From Graz to Vienna: the rise of Ferdinand II as head of the dynasty

Matthäus Merian the Elder: The Defenestration of Prague, copperplate engraving, 1646

The Battle of the White Mountain near Prague, print, 17th century

The main Austrian line of the Habsburgs was heading for extinction: its most prominent representative, Emperor Rudolf II, and his ambitious brother Matthias remained without legitimate issue. The dynasty was additionally weakened by the power struggle between the two brothers, which presented their adversaries with an ideal target.

Matthäus Merian the Elder: The Defenestration of Prague, copperplate engraving, 1646

The Battle of the White Mountain near Prague, print, 17th century

Ferdinand became the increasingly likely candidate as successor to the imperial throne. The ambitious archduke from Graz skilfully avoided taking up an unequivocal position in the conflict between the two brothers. In 1617 he concluded a secret treaty with his powerful Spanish relatives (the so-called Oñate Treaty), according to the terms of which Spain gave its agreement and support for Ferdinand’s succession in return for territorial concessions. The only point on which Ferdinand refused to compromise was in questions of religion. The mainly non-Catholic nobility in the lands of the Habsburg Monarchy was aware that the archduke, who was becoming ever more likely to succeed as emperor, would make the Counter Reformation his principal priority.

In 1617, through skilful political manoeuvring, an influential group of Catholic magnates managed to have Ferdinand crowned king of Bohemia, by-passing the non-Catholic majority in the Bohemian Diet.

However, Ferdinand’s rule in Bohemia was soon challenged: the simmering conflicts between the non-Catholic majority and the increasingly confident Catholic party among the nobility escalated, resulting in the Prague Defenestration of 1618, when the royal governors were thrown out of a window in Prague Castle by a group of opposition nobles. This was the trigger for an open revolt against the king’s regime, an uprising backed in part by the Estates of Moravia and Silesia. Subsequently Ferdinand was dethroned as king of Bohemia and replaced with the Calvinist elector Frederick of the Palatinate. The rebel Bohemian nobles wanted to raise the conflict to an international level and hoped – in vain, as would become apparent – to gain the support of the Protestant camp in Europe.

The death of Emperor Matthias in 1619 complicated the situation. The Estates of Lower and Upper Austria, which were likewise predominantly Protestant, at first refused to swear fealty to Ferdinand by refusing to participate in the traditional act of Hereditary Homage. At a particularly desperate juncture, when Ferdinand was about to be forced to make religious and political concessions by a group of Protestant nobles who had forced their way into the Hofburg in Vienna, something allegedly happened that was seized on and widely disseminated by contemporary pro-Catholic propaganda to illustrate Ferdinand’s steadfastness and unwavering trust in God: the crucifix that Ferdinand had turned to in prayer is said to have spoken to him distinctly, saying, ‘Ferdinande, non te deseram!’ (Ferdinand, I will not desert thee). Supposedly at that very moment a delegation of troops loyal to the emperor appeared at the gates of the castle and the rebels were forced to leave without having accomplished anything.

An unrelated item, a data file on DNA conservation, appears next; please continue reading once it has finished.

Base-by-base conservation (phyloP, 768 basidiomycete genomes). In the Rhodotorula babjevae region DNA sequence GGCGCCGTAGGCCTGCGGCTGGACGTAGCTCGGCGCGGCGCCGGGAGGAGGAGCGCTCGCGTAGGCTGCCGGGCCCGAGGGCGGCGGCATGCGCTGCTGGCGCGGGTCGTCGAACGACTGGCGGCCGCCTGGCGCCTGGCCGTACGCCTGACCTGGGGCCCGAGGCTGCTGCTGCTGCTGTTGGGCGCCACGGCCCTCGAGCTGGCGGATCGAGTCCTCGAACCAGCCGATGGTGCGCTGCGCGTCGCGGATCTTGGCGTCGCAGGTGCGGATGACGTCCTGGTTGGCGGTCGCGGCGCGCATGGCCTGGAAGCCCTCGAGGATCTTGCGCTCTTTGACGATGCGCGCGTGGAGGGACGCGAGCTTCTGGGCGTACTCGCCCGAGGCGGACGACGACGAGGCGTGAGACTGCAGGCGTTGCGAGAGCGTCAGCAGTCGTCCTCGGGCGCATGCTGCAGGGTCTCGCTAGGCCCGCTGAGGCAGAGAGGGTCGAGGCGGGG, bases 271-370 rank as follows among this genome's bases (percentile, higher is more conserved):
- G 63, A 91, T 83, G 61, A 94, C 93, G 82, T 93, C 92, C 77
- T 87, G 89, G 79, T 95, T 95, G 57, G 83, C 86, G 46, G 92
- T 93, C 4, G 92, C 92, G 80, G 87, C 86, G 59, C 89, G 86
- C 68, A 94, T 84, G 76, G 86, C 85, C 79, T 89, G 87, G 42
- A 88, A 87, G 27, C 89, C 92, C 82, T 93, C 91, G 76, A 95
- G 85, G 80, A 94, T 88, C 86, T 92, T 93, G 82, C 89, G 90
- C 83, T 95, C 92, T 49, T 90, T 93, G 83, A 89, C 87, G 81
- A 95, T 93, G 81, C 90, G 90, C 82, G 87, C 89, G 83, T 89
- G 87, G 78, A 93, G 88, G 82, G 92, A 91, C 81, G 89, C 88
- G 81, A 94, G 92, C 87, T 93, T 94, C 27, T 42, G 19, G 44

In 1618 Ferdinand was elected king of Hungary. But here too his rule was not unopposed: Gabriel Bethlen, prince of Transylvania, invaded the Habsburg half of the divided kingdom, where he found support among the nobility, most of whom were Protestant and who felt their freedoms were being curtailed by the counter-reformatory regime of their new ruler.

It was not until Ferdinand managed to secure the support of his cousin, Duke Maximilian of Bavaria, in return for extensive concessions, that he had the means to react effectively. Bavaria was the initiator of the Catholic League, a military alliance of Catholic powers in the Holy Roman Empire. An allied Catholic army of imperial and Bavarian troops arrived to do battle at the White Mountain near Prague on 8 November 1620, inflicting a defeat which led to the complete collapse of the Estates’ revolt.

Ferdinand attributed this success to the influence of the Virgin Mary, who had been declared the symbolic commander (‘Generalissima’) of the Catholic forces.

Martin Mutschlechner